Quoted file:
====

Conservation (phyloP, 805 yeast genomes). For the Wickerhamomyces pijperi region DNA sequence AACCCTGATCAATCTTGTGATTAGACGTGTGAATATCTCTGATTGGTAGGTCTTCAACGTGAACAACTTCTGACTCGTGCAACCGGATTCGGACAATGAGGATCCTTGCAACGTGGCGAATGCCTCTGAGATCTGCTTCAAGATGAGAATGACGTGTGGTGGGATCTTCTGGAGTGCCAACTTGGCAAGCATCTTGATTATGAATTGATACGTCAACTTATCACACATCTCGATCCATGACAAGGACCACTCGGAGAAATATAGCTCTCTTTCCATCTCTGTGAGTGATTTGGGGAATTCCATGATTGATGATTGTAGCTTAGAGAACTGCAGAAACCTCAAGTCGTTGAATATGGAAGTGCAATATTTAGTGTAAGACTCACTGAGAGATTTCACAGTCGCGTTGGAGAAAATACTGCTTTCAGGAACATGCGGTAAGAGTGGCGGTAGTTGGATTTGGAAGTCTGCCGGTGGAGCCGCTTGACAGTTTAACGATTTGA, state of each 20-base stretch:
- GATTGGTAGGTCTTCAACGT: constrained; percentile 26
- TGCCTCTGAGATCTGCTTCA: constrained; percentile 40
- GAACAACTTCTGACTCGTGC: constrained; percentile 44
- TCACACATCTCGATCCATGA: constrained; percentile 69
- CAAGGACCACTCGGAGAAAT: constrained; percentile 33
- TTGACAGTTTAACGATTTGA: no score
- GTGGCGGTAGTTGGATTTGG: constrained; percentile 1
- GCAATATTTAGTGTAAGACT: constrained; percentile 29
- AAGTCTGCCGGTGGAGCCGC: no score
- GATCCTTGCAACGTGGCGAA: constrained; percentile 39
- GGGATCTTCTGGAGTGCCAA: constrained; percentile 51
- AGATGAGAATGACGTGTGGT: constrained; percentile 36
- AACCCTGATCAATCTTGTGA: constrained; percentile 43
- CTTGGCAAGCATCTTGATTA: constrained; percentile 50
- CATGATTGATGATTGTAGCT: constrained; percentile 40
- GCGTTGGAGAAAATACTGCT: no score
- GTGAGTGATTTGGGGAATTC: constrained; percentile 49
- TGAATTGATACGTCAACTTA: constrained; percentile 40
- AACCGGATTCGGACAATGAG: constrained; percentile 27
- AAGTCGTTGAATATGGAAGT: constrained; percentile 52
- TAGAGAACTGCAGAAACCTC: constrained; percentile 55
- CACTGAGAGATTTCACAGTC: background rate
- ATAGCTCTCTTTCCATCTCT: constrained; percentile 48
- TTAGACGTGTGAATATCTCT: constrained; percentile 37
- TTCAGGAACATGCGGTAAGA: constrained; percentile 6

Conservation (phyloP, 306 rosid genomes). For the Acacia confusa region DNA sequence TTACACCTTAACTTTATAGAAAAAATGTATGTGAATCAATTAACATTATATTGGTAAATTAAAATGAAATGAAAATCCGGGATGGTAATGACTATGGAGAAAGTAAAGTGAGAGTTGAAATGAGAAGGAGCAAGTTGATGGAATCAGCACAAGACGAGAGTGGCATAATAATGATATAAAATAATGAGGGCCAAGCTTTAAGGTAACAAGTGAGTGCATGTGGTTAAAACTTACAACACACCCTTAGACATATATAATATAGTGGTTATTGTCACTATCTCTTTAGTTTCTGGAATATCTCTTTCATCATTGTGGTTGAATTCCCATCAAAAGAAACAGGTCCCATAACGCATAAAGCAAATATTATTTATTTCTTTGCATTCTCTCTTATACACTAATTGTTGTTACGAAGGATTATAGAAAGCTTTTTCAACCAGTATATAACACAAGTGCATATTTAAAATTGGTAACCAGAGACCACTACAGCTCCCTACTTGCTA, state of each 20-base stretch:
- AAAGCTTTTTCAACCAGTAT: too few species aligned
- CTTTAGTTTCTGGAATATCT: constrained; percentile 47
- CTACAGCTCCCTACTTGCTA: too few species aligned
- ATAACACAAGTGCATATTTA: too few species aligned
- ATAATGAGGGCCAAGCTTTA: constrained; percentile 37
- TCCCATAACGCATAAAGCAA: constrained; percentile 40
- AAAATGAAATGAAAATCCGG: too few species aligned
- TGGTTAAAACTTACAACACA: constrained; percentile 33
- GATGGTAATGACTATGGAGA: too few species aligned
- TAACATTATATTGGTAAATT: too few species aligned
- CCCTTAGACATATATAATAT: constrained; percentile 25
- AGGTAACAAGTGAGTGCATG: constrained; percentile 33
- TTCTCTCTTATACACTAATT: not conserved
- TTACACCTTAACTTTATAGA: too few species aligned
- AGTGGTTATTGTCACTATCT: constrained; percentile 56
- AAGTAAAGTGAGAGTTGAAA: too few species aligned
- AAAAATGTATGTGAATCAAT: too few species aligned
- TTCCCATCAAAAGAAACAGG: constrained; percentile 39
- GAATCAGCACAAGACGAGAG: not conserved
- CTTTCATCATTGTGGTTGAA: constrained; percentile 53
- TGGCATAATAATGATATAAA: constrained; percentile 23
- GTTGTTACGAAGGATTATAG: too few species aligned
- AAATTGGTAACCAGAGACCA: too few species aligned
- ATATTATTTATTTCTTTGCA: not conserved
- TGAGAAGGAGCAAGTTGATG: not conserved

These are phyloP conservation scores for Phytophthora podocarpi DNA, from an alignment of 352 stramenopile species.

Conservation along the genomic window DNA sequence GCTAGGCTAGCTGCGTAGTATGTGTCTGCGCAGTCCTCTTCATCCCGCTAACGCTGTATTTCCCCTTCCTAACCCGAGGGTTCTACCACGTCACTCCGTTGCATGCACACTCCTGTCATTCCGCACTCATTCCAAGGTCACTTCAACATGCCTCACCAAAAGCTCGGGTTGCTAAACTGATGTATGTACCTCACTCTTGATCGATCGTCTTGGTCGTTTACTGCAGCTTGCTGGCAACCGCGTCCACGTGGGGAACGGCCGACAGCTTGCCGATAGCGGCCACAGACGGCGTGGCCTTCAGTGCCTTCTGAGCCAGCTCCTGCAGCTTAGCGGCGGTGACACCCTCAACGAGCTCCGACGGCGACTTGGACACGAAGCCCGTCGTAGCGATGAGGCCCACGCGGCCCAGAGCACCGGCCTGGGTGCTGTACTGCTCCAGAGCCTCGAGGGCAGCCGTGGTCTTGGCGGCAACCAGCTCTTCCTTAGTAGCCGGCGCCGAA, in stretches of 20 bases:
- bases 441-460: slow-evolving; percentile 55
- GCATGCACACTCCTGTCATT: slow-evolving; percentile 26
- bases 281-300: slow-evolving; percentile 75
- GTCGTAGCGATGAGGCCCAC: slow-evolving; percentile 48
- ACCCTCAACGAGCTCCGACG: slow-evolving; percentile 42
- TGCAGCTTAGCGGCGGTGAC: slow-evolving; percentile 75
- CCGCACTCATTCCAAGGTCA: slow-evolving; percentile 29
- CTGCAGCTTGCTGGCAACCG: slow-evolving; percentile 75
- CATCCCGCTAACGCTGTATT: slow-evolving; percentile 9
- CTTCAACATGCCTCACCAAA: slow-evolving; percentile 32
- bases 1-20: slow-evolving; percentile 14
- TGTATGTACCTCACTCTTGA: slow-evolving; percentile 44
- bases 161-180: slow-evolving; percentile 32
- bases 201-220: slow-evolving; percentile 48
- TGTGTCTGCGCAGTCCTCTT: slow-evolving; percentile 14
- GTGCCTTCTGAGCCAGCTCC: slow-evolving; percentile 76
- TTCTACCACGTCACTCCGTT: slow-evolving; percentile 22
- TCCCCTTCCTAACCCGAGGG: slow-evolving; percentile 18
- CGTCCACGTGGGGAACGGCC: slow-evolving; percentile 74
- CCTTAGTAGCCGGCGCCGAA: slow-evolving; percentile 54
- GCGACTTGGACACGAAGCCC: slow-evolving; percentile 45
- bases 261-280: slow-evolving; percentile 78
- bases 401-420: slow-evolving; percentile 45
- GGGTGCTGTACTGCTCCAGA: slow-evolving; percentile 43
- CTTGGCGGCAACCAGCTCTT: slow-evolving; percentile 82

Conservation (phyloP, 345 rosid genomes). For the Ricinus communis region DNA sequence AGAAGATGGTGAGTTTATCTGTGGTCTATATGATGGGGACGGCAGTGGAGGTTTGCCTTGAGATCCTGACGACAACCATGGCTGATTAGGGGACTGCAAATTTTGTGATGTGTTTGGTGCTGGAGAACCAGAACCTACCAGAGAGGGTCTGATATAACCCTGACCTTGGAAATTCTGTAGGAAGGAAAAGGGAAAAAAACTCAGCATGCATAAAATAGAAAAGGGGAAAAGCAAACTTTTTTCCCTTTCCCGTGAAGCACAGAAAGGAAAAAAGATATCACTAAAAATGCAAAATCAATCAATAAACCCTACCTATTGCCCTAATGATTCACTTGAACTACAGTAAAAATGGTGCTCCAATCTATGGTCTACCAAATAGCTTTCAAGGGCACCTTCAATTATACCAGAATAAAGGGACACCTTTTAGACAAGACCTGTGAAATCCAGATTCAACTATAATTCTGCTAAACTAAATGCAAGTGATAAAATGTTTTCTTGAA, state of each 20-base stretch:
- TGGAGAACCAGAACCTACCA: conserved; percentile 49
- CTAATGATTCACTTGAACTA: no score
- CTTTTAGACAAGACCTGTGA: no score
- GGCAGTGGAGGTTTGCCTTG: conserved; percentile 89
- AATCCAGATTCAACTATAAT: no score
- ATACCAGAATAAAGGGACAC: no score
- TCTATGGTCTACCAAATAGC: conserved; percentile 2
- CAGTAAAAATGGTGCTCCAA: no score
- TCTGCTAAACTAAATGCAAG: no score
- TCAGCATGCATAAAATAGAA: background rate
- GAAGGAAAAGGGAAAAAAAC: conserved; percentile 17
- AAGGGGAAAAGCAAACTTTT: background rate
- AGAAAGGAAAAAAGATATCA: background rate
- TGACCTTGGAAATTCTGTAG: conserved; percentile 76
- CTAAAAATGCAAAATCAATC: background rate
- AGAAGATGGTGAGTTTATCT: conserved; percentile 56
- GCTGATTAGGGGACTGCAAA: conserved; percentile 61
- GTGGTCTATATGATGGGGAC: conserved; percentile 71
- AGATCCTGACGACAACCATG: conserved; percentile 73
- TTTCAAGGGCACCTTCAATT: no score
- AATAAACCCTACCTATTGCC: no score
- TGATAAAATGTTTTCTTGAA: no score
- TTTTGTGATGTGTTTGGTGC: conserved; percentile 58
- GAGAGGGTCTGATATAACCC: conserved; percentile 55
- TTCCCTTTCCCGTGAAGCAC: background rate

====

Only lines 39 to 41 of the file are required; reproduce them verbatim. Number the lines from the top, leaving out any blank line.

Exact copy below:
- AGGTAACAAGTGAGTGCATG: constrained; percentile 33
- TTCTCTCTTATACACTAATT: not conserved
- TTACACCTTAACTTTATAGA: too few species aligned